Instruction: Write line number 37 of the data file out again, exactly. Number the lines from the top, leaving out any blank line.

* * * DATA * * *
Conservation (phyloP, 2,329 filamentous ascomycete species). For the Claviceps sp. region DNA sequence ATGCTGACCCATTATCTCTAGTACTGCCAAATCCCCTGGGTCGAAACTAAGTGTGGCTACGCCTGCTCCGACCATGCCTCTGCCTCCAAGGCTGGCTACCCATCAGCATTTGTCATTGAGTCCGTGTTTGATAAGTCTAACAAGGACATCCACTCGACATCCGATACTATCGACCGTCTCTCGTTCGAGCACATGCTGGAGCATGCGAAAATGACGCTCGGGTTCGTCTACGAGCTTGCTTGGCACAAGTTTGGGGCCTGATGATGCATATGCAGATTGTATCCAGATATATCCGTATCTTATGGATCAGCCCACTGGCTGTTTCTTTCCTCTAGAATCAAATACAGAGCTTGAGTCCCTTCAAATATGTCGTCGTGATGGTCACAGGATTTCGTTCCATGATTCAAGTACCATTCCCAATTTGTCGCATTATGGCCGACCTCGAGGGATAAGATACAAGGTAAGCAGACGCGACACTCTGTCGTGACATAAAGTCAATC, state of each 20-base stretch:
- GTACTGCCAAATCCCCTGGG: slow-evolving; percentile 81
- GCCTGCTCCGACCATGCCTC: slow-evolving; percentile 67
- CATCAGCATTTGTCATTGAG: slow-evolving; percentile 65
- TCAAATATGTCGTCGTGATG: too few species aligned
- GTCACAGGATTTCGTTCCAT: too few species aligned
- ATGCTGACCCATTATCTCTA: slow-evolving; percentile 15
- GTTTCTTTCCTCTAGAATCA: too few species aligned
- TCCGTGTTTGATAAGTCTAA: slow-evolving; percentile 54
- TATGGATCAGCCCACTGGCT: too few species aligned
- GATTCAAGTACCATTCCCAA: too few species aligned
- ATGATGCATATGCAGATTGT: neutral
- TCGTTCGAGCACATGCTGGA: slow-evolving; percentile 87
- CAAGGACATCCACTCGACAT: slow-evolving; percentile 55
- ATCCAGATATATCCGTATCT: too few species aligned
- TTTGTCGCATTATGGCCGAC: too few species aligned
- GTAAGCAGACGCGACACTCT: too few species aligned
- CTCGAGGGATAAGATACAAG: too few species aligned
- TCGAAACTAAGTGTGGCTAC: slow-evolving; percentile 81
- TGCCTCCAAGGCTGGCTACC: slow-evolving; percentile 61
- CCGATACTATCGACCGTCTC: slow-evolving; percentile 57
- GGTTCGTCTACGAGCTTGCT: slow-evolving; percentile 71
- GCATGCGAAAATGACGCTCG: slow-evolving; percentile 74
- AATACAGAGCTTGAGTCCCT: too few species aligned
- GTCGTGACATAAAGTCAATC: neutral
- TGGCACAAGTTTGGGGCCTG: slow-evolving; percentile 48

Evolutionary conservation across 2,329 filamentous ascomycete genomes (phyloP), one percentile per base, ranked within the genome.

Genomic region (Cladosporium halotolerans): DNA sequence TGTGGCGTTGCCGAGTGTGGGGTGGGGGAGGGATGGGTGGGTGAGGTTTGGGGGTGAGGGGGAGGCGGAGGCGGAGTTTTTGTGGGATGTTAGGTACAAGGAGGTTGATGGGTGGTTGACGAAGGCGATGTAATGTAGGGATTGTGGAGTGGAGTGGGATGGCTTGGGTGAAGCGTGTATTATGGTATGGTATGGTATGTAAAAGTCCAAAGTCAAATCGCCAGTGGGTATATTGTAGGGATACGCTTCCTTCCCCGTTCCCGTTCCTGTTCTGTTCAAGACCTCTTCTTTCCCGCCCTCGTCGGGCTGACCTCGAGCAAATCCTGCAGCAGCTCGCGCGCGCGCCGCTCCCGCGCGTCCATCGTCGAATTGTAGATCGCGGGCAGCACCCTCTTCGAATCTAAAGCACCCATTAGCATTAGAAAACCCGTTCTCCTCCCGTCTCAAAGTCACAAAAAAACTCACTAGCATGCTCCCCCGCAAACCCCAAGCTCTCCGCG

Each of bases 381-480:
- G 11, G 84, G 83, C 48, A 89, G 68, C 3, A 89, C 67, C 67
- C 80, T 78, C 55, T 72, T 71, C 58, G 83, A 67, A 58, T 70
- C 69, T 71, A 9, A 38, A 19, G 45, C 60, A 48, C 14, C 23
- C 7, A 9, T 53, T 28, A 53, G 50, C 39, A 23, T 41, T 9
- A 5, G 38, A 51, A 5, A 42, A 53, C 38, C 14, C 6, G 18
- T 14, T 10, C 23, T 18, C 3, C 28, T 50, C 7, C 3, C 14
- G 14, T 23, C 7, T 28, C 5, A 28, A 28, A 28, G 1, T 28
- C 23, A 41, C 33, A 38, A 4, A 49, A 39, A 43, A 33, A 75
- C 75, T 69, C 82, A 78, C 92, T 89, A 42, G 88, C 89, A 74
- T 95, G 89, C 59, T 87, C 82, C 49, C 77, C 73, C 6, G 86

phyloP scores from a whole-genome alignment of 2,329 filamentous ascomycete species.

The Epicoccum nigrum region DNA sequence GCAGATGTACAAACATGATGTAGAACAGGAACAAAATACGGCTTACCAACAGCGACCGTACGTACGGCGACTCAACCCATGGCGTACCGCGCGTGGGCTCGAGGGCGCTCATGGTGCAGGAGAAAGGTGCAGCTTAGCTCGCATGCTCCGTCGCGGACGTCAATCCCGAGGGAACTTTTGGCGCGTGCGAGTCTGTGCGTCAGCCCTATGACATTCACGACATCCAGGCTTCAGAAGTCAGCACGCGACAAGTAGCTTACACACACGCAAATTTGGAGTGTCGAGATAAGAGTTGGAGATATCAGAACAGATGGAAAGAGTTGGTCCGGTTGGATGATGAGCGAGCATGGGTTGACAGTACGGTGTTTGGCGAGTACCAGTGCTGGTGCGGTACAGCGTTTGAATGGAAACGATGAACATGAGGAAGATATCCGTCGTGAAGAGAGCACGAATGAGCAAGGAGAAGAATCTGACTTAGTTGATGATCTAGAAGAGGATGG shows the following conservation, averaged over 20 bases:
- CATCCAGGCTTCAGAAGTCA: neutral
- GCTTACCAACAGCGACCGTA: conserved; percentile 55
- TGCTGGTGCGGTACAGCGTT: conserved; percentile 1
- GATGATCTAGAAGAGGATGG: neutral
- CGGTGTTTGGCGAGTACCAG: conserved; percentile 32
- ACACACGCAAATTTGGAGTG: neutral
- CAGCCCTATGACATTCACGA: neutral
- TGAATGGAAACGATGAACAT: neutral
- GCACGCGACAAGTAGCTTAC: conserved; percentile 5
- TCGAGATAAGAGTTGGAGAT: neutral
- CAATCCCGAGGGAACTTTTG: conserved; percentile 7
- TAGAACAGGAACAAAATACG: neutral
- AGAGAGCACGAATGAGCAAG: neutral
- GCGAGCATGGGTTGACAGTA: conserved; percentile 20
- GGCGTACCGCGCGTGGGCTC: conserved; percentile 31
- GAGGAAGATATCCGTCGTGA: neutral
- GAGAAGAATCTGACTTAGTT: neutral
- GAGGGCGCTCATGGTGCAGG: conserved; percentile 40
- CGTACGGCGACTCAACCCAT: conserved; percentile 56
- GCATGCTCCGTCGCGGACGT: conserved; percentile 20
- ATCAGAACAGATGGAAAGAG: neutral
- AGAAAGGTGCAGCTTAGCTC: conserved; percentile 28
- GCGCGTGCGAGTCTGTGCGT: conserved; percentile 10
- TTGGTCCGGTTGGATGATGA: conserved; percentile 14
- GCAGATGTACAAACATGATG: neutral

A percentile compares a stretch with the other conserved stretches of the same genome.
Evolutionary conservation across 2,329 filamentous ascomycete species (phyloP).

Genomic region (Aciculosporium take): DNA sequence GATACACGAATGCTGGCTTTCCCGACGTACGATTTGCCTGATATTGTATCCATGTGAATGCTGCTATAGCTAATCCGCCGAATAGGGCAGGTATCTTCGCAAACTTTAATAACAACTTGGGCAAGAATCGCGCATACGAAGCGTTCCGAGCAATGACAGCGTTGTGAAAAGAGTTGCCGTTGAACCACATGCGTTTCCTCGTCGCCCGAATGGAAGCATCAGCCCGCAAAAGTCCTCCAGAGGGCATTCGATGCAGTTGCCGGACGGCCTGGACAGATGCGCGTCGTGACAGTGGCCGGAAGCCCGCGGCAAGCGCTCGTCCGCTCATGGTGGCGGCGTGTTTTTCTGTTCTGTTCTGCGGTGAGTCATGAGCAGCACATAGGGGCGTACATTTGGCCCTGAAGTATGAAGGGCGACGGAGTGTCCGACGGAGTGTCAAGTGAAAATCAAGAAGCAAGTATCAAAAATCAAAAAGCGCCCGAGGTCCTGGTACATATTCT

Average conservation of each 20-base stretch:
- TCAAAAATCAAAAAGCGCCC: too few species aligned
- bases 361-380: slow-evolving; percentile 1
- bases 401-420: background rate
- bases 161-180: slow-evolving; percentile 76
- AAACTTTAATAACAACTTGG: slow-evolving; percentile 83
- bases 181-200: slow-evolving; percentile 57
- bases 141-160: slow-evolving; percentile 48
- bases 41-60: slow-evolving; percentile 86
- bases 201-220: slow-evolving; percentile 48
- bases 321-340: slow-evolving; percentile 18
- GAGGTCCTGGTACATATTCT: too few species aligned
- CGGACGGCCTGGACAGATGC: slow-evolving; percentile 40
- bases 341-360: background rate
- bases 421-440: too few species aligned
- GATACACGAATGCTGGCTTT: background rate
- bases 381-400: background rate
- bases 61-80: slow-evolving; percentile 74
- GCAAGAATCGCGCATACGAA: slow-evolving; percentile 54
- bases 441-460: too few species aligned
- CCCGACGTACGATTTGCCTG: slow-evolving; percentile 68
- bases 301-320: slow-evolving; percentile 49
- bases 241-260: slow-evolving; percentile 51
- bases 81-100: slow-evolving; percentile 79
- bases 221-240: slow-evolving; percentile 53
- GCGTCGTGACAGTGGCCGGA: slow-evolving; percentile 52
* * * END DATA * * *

- C 23, A 41, C 33, A 38, A 4, A 49, A 39, A 43, A 33, A 75